Weather

Flood Insurance Rates To Rise

Trucks are submerged on Pine Cliff Drive as Addicks Reservoir nears capacity due to near constant rain from Tropical Storm Harvey Tuesday, Aug. 29, 2017 in Houston.
source Michael Ciaglo

FEMA is set to begin a new rate system for charging on flood insurance. The new rate system is supposed to Friday. But on Tuesday, four U.S. senators of states along the Gulf Coast filed to get a year’s delay. The senators include John Cornyn (R) of Texas.

The new system is called “Risk Rate 2.0”  and FEMA, in a news release, describes it as “more equitable and risk informed rate.”

Insurance agent Heather Montagne of Orange said flood insurance has a 30-day waiting period before going into effect and that it was incorrect that someone could buy a new policy on September 30 to get an older price before the change in risk ratings. Also, an insurance agent cannot change a renewal date.

Under Risk Rate 2.0 people across the country may have cuts in their rates, however coastal residences and those along waterways are likely to have increases. Nearly 80 percent of current policyholders will likely have increases when the rate system is implemented, according to Senator  Marco Rubio (R-Florida) in a news release. Rubio is one of the senators fighting the new system.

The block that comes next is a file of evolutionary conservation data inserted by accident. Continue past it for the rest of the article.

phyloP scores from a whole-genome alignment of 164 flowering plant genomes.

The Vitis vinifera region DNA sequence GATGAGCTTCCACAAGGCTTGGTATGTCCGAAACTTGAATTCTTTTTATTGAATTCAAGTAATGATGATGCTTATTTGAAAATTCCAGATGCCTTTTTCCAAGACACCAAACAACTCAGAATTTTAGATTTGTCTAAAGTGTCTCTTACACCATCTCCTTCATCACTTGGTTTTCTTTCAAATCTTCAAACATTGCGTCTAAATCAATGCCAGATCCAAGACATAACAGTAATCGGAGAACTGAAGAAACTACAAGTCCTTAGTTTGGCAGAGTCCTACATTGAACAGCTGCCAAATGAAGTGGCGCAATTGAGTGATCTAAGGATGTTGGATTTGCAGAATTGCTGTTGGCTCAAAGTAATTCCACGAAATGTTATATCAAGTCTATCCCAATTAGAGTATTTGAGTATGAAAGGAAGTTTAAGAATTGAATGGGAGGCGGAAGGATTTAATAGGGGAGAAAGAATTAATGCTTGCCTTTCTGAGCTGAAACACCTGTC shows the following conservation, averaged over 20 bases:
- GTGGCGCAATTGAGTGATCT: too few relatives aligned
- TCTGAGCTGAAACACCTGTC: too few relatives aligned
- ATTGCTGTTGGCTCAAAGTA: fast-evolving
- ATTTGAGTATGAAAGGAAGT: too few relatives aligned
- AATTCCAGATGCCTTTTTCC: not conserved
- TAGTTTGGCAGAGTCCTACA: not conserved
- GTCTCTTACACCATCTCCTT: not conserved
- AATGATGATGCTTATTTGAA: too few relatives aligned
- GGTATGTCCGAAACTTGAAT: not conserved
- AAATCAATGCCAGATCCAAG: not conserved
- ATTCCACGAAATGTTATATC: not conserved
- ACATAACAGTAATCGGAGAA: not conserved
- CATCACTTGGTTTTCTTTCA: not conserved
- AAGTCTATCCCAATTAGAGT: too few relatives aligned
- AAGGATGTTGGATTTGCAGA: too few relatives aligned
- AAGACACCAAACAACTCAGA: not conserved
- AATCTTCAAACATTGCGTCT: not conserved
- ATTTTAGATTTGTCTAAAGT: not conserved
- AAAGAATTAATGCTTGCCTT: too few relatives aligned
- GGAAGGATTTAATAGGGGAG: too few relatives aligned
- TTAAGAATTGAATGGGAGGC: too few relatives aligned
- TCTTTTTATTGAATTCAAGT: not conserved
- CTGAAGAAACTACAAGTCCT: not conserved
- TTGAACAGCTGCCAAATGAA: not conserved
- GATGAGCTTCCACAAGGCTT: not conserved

FEMA said the new pricing will reflect a property’s full risk rate.

The new rate system is separate from the new flood maps set to go into effect for Orange County in December.

FEMA has set a way for the new ratings to be applied in phases. Existing policy holders who have a decrease in costs will be able to take advantage immediately of the cuts on October 1.

In April, all remaining policies will be written under the new pricing plan at the time of renewal.

FEMA reports most rate increases are capped at 18 percent each year.

The proposed bill by the senators, if approved, will push back the entire implementation for a year.

The federal government created the National Flood Insurance Program in 1968 when private insurance companies stopped underwriting policies to pay for flood damage.

The Federal Flood Insurance Program was self-sustaining for more than 40 years with payments for policies covering the payments for damages. However, after Hurricanes Katrina and Rita in 2005, the flood insurance system began losing money. The increase in national disasters from hurricanes and river floods since then has made the deficit grow larger each year.

FEMA has been trying to raise rates to get the flood insurance program to pay for itself again, however people who live in flood-prone areas including the coast have protested high increases.

Written by Margaret Toal

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